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###############################################################################
## Monit control file
###############################################################################
##
## Comments begin with a '#' and extend through the end of the line. Keywords
## are case insensitive. All path's MUST BE FULLY QUALIFIED, starting with '/'.
##
## Below you will find examples of some frequently used statements. For
## information about the control file and a complete list of statements and
## options, please have a look in the Monit manual.
##
##
###############################################################################
## Global section
###############################################################################
##
## Start Monit in the background (run as a daemon):
#
set daemon 30 # check services at 30 seconds intervals
# with start delay 240 # optional: delay the first check by 4-minutes (by
# # default Monit check immediately after Monit start)
#
#
## Set syslog logging. If you want to log to a standalone log file instead,
## specify the full path to the log file
#
set logfile syslog
#
#
## Set the location of the Monit lock file which stores the process id of the
## running Monit instance. By default this file is stored in $HOME/.monit.pid
#
# set pidfile /var/run/monit.pid
#
## Set the location of the Monit id file which stores the unique id for the
## Monit instance. The id is generated and stored on first Monit start. By
## default the file is placed in $HOME/.monit.id.
#
# set idfile /var/.monit.id
#
## Set the location of the Monit state file which saves monitoring states
## on each cycle. By default the file is placed in $HOME/.monit.state. If
## the state file is stored on a persistent filesystem, Monit will recover
## the monitoring state across reboots. If it is on temporary filesystem, the
## state will be lost on reboot which may be convenient in some situations.
#
# set statefile /var/.monit.state
#
#
## Set limits for various tests. The following example shows the default values:
##
# set limits {
# programOutput: 512 B, # check program's output truncate limit
# sendExpectBuffer: 256 B, # limit for send/expect protocol test
# fileContentBuffer: 512 B, # limit for file content test
# httpContentBuffer: 1 MB, # limit for HTTP content test
# networkTimeout: 5 seconds # timeout for network I/O
# }
## Set global SSL options (just most common options showed, see manual for
## full list).
#
# set ssl {
# verify : enable, # verify SSL certificates (disabled by default but STRONGLY RECOMMENDED)
# selfsigned : allow # allow self signed SSL certificates (reject by default)
# }
#
#
## Set the list of mail servers for alert delivery. Multiple servers may be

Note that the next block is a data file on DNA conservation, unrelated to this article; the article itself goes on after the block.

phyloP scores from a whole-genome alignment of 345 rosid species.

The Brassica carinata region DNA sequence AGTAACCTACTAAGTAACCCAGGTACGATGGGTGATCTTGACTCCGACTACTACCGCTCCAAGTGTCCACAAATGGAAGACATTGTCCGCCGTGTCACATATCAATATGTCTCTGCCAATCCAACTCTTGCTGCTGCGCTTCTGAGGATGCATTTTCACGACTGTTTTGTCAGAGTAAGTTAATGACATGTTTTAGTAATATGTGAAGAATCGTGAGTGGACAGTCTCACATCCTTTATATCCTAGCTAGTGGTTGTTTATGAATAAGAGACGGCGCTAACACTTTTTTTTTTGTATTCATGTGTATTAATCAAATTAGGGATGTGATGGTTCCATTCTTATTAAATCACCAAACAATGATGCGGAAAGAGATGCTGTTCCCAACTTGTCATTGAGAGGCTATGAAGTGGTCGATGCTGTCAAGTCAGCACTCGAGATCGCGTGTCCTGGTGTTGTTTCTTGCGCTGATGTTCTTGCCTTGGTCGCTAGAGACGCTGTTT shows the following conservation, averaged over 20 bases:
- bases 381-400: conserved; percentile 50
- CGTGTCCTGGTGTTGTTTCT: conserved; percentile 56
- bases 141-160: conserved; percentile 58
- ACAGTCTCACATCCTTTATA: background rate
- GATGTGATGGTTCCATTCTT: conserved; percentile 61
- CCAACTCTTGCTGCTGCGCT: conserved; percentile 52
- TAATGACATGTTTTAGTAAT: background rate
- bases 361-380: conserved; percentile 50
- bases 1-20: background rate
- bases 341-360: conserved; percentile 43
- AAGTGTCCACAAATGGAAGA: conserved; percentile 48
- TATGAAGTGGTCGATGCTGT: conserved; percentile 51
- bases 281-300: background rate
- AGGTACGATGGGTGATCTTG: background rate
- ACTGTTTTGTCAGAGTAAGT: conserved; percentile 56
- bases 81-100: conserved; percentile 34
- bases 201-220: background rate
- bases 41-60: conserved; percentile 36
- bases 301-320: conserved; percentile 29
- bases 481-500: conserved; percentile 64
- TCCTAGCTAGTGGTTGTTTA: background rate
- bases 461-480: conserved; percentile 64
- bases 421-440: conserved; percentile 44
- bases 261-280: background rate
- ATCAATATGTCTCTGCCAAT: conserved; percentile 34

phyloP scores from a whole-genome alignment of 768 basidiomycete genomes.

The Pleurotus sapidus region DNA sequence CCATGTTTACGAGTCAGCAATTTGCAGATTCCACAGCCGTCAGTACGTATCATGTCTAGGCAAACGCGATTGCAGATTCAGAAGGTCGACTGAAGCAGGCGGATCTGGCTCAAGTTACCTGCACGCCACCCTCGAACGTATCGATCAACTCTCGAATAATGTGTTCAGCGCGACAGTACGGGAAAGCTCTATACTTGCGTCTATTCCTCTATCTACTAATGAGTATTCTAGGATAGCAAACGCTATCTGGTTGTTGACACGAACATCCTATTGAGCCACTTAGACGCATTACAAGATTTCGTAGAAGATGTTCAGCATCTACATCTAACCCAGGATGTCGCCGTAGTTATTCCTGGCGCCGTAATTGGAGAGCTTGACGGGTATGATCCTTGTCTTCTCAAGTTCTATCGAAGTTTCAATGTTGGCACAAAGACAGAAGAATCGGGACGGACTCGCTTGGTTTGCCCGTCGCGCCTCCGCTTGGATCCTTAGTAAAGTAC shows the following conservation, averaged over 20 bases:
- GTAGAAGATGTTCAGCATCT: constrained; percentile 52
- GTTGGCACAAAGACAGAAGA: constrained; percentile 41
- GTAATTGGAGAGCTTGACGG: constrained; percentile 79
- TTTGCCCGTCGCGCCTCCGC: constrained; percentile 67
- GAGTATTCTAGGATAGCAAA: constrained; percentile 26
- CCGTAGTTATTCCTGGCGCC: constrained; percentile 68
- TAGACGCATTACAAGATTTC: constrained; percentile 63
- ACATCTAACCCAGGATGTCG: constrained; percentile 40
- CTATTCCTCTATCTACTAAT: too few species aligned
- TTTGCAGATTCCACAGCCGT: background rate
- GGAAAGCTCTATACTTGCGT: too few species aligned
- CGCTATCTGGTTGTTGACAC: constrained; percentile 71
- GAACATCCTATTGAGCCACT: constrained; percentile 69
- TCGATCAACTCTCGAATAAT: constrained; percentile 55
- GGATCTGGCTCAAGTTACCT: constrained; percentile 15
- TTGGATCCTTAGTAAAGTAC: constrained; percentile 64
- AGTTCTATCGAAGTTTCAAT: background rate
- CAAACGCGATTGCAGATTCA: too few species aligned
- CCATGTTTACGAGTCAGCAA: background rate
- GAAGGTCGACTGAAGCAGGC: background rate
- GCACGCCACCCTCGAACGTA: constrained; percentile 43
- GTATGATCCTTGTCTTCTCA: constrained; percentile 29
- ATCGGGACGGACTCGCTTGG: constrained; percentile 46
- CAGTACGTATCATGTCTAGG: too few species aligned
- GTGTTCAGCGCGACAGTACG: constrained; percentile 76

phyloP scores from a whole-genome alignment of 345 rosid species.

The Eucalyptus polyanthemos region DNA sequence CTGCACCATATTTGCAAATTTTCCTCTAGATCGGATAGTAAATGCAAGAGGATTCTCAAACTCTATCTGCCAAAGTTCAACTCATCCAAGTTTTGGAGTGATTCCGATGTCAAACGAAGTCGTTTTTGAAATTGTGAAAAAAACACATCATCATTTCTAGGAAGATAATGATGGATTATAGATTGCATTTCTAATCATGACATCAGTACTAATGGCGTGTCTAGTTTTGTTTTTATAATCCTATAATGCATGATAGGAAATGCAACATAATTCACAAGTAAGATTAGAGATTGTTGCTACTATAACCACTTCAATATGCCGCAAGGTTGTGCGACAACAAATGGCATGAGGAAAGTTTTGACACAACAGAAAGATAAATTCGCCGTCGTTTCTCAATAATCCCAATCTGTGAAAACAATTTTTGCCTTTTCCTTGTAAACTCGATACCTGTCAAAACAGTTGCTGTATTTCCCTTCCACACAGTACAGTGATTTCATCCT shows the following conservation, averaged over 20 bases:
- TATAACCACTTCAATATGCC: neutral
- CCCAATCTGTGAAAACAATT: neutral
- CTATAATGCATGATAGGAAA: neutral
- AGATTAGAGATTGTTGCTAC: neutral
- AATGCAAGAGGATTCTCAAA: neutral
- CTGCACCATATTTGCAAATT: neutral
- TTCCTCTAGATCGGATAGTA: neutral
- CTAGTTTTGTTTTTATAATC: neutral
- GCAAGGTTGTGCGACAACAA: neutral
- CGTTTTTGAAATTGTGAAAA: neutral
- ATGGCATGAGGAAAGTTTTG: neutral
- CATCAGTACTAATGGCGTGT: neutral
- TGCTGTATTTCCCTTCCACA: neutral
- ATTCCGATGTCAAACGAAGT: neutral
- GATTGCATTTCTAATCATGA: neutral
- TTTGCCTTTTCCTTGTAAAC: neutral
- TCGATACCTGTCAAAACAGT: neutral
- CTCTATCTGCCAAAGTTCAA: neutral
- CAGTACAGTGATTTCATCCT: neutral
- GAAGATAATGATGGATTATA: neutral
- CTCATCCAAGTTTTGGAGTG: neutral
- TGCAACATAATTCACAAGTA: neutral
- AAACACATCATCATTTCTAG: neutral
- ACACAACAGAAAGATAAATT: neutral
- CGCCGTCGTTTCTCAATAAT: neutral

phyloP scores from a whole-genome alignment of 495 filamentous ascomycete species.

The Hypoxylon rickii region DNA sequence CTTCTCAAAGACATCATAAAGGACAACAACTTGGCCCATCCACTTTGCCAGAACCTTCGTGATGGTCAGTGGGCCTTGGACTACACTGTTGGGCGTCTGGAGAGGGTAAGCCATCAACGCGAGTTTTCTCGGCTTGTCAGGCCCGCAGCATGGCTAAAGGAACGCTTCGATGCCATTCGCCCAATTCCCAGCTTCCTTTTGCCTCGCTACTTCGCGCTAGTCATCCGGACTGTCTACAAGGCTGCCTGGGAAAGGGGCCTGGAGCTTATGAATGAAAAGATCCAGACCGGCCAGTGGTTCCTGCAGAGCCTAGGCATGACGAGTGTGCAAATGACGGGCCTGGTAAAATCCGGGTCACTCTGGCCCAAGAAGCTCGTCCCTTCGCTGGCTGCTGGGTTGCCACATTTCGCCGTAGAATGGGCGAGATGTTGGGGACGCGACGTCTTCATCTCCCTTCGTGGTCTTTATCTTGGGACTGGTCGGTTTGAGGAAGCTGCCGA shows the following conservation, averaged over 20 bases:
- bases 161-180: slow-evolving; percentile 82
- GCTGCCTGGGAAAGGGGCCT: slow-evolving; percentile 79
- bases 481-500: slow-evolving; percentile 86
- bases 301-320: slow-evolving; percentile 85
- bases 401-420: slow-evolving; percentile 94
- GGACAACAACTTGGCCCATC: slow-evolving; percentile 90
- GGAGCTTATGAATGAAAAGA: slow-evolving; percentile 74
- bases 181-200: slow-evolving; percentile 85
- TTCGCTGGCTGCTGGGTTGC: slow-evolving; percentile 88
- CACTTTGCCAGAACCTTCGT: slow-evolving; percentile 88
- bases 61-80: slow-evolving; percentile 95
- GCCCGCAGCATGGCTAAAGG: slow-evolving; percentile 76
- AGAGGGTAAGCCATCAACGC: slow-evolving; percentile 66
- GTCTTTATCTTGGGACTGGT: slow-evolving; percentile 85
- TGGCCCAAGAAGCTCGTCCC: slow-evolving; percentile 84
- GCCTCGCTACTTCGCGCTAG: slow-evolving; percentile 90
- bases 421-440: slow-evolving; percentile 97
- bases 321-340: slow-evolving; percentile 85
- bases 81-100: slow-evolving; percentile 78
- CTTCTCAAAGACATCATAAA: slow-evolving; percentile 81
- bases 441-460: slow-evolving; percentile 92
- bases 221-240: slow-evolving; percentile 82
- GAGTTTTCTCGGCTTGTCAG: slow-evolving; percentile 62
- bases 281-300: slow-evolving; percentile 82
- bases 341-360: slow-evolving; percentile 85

## specified using a comma separator. If the first mail server fails, Monit
# will use the second mail server in the list and so on. By default Monit uses
# port 25 - it is possible to override this with the PORT option.
#
# set mailserver mail.bar.baz, # primary mailserver
# backup.bar.baz port 10025, # backup mailserver on port 10025
# localhost # fallback relay
#
#
## By default Monit will drop alert events if no mail servers are available.
## If you want to keep the alerts for later delivery retry, you can use the
## EVENTQUEUE statement. The base directory where undelivered alerts will be
## stored is specified by the BASEDIR option. You can limit the queue size
## by using the SLOTS option (if omitted, the queue is limited by space
## available in the back end filesystem).
#
# set eventqueue
# basedir /var/monit # set the base directory where events will be stored
# slots 100 # optionally limit the queue size
#
#
## Send status and events to M/Monit (for more informations about M/Monit
## see http://mmonit.com/). By default Monit registers credentials with
## M/Monit so M/Monit can smoothly communicate back to Monit and you don't
## have to register Monit credentials manually in M/Monit. It is possible to
## disable credential registration using the commented out option below.
## Though, if safety is a concern we recommend instead using https when
## communicating with M/Monit and send credentials encrypted.
#
# set mmonit http://monit:monit@192.168.1.10:8080/collector
# # and register without credentials # Don't register credentials
#
#
## Monit by default uses the following format for alerts if the the mail-format
## statement is missing::
## --8<--
## set mail-format {
## from: Monit <monit@$HOST>
## subject: monit alert -- $EVENT $SERVICE
## message: $EVENT Service $SERVICE
## Date: $DATE
## Action: $ACTION
## Host: $HOST
## Description: $DESCRIPTION
##
## Your faithful employee,
## Monit
## }
## --8<--
##
## You can override this message format or parts of it, such as subject
## or sender using the MAIL-FORMAT statement. Macros such as $DATE, etc.
## are expanded at runtime. For example, to override the sender, use:
#
# set mail-format { from: monit@foo.bar }
#
#
## You can set alert recipients whom will receive alerts if/when a
## service defined in this file has errors. Alerts may be restricted on
## events by using a filter as in the second example below.
#
# set alert sysadm@foo.bar # receive all alerts
#
## Do not alert when Monit starts, stops or performs a user initiated action.
## This filter is recommended to avoid getting alerts for trivial cases.
#
# set alert your-name@your.domain not on { instance, action }
#
#
## Monit has an embedded HTTP interface which can be used to view status of
## services monitored and manage services from a web interface. The HTTP
## interface is also required if you want to issue Monit commands from the
## command line, such as 'monit status' or 'monit restart service' The reason